• There are still a few markets where the length of time it takes to sell a home did rise, but they were modest increases in smaller counties and not a cause for concern.
  • Only 13 counties saw sales take over 100 days or more to sell—down from 18 in the second quarter of 2014. In Portland, it now takes less than a month for homes to sell.




The speedometer reflects the state of the region’s housing market using housing inventory, price gains, sales velocities, interest rates, and larger economics factors.

As mentioned in last quarter’s Gardner Report, inventory constraints persist, which continues to drive prices higher. Additionally, home sales continue to rise while simultaneously the number of days on market continues to fall.

Because of all of this, I have moved the gauge a little further in favor of sellers. It would have moved even further had we not seen interest rates rise (albeit modestly) during second quarter.


About Matthew Gardner

Mr. Gardner is a land use economist and principal with Gardner Economics, considered by many to be the foremost real estate analysts in the Pacific Northwest. Over the past 25 years he has served on many industry-related panels and has been cited regularly in local and national media.

Will millennials be ‘perma-renters’?

This article originally appeared on Inman.com 


Several factors have kept this generation renting, but they won't last forever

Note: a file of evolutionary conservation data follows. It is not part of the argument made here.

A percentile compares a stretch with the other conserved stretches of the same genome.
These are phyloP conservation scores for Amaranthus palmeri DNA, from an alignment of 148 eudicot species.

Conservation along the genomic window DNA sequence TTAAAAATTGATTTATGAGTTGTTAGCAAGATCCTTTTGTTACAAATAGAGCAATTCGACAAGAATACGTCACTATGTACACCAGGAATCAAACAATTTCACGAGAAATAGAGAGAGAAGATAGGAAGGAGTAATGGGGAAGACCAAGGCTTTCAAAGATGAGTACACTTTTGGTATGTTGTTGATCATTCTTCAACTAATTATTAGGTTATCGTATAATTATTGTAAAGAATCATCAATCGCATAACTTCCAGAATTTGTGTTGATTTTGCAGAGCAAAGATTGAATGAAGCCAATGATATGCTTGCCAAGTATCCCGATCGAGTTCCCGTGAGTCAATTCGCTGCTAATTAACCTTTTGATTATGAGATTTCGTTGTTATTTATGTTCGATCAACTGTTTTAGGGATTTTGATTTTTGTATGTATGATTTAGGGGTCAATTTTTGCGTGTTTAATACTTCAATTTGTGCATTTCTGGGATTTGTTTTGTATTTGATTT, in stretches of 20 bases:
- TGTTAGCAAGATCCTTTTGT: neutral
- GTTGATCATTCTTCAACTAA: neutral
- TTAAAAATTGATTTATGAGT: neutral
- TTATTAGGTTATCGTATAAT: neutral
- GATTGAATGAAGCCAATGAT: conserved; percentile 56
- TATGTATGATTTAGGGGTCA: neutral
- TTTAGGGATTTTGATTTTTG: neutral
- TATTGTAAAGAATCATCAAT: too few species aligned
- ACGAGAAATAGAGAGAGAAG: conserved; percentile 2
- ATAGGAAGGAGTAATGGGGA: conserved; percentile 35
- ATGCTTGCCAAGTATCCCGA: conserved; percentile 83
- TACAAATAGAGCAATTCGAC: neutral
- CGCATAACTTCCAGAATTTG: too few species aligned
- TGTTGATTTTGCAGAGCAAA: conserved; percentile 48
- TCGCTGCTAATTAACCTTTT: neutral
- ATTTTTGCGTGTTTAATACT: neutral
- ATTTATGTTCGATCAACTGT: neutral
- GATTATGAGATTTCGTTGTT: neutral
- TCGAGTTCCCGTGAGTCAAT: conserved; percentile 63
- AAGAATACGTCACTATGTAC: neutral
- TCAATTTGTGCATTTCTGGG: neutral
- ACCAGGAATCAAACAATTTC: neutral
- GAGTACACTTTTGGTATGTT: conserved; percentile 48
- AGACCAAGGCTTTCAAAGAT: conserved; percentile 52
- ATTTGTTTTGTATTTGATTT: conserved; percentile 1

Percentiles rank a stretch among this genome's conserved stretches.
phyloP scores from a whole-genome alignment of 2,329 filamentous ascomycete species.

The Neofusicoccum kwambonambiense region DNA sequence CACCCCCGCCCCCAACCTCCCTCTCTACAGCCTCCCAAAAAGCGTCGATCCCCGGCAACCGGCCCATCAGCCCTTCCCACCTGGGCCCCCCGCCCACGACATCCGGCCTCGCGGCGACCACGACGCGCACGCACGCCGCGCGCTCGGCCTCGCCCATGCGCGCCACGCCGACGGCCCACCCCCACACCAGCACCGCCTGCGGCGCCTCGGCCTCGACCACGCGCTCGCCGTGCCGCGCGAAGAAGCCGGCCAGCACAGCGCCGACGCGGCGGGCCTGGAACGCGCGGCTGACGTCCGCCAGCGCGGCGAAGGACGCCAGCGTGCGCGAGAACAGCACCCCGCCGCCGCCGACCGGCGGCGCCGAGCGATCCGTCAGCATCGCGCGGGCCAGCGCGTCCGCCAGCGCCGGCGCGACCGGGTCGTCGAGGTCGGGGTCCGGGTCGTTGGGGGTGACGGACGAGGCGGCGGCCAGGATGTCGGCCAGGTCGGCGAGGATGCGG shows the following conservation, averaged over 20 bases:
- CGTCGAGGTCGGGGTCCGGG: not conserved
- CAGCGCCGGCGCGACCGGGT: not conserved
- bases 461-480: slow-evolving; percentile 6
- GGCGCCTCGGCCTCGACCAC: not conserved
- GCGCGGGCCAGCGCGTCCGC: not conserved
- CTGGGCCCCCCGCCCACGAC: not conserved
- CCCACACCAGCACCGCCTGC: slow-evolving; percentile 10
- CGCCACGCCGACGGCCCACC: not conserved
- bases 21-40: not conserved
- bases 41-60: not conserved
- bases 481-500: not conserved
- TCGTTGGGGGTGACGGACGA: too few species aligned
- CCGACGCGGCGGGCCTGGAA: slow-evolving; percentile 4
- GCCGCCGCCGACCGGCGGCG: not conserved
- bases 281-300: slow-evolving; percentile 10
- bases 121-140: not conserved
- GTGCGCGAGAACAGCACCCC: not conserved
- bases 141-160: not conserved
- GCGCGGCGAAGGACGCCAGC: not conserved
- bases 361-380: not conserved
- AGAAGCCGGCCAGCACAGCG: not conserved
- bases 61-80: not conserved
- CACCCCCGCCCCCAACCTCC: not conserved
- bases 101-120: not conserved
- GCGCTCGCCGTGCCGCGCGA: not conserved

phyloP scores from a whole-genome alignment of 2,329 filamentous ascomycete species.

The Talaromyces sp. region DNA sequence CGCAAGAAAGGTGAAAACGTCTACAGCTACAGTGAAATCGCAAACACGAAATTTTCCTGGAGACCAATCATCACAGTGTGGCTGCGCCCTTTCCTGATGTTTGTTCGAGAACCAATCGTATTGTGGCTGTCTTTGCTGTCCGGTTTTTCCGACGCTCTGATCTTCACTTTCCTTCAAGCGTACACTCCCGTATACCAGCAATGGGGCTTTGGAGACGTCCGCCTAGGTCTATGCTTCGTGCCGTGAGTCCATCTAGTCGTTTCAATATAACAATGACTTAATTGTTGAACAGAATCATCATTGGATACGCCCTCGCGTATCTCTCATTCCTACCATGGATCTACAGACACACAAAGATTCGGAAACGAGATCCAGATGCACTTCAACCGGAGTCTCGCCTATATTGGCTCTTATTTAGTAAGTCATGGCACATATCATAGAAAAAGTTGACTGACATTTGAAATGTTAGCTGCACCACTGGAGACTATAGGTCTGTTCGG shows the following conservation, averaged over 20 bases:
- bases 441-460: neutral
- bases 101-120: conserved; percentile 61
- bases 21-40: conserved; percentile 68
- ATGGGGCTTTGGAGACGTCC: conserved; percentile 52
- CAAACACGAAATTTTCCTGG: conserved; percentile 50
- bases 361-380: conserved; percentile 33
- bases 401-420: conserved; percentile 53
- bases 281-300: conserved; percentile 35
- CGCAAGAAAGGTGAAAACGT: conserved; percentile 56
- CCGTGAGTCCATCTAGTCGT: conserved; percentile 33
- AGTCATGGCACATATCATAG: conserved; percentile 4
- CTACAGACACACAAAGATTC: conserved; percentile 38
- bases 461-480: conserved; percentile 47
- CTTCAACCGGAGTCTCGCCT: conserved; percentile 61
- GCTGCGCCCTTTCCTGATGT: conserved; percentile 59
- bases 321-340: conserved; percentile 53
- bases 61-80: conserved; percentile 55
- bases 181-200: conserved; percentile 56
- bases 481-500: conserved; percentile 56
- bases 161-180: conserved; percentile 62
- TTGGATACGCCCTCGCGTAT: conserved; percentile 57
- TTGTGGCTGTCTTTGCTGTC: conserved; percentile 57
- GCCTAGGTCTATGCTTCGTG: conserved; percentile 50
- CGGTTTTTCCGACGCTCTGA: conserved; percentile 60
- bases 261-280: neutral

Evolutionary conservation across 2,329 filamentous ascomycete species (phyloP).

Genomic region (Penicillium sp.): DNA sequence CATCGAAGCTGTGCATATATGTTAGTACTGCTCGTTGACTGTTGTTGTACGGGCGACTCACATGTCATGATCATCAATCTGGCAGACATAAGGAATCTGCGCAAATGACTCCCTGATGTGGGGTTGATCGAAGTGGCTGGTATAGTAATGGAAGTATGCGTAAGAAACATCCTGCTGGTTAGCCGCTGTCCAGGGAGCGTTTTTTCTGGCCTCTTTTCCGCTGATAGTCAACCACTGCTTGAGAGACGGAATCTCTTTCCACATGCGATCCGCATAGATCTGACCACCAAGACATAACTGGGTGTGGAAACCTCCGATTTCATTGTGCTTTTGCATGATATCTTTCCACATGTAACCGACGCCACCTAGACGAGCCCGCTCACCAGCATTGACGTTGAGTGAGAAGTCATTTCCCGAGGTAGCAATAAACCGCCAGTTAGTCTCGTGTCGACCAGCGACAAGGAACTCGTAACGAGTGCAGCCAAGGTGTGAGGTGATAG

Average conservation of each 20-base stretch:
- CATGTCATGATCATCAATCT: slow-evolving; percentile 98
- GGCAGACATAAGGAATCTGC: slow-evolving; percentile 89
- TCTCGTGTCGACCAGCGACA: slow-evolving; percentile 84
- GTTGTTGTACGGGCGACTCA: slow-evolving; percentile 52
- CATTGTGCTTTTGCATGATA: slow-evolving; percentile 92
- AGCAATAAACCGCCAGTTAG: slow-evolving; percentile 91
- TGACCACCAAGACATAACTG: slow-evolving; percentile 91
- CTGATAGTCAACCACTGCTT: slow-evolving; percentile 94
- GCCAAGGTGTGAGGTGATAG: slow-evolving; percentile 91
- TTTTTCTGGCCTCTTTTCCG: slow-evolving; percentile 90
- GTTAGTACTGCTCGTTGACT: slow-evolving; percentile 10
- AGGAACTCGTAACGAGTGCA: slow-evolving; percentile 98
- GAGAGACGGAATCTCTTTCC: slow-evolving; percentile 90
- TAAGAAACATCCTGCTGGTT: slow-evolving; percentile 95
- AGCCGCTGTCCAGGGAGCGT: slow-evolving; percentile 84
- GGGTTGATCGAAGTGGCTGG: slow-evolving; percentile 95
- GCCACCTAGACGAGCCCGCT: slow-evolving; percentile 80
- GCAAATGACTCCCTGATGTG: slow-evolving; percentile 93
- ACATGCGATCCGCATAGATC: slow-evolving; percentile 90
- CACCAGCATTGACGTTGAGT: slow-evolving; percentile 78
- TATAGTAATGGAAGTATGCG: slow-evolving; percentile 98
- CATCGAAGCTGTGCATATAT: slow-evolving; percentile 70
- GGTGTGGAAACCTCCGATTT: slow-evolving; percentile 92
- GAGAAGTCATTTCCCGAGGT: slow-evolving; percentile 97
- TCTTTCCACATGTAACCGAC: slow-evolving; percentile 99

• Many believe that millennials will continue to be renters and not homeowners for various reasons.
  • The first of the millennials were not even in a position to consider buying until roughly 2008.
  • Credit has become tighter for older buyers; therefore, the recent rise in first-time buyers actually can be attributed to millennials.

There has been a lot of buzz in the news recently suggesting that millennials will forever be renters and not homeowners.

Reasons for this theory are plentiful and include amenities that apartments offer, flexibility when it comes to moving and changing jobs, and inability to afford a home given the crushing student debt load that many are carrying.

So will this be the renter generation? Let’s take a look at the data.

Millennial homeownership rates

Those who believe in the “perma-renter” theory point to U.S. Census Bureau statistics that state the homeownership rate for individuals under the age of 35 has dropped from a peak of 43.6 percent in 2004 to 34.6 percent today.

Now, I can’t deny that this is a precipitous drop, but let’s not get carried away quite yet. To start with, the first of the millennials (born in 1982) were not even in a position to consider buying until roughly 2008. That accounts for four years of college followed by two years of work.

We all know that 2008 was a terrible year to buy a home, so let’s bring it forward a little further to 2012. At that time, the ownership rate was roughly 36.7 percent. Since then, it has dropped to the current level of 34.6 percent. This drop is hardly a drastic one, but it is a drop all the same — so what happened?

Fewer urban options

As mentioned earlier, some suggest that millennials are bypassing homeownership because they prefer to remain mobile and are drawn to the bells and whistles that modern apartment living offers.

I would add to this that urban life simply appeals more to younger people than living in the suburbs; especially to those who are just starting their careers and don’t yet have a family.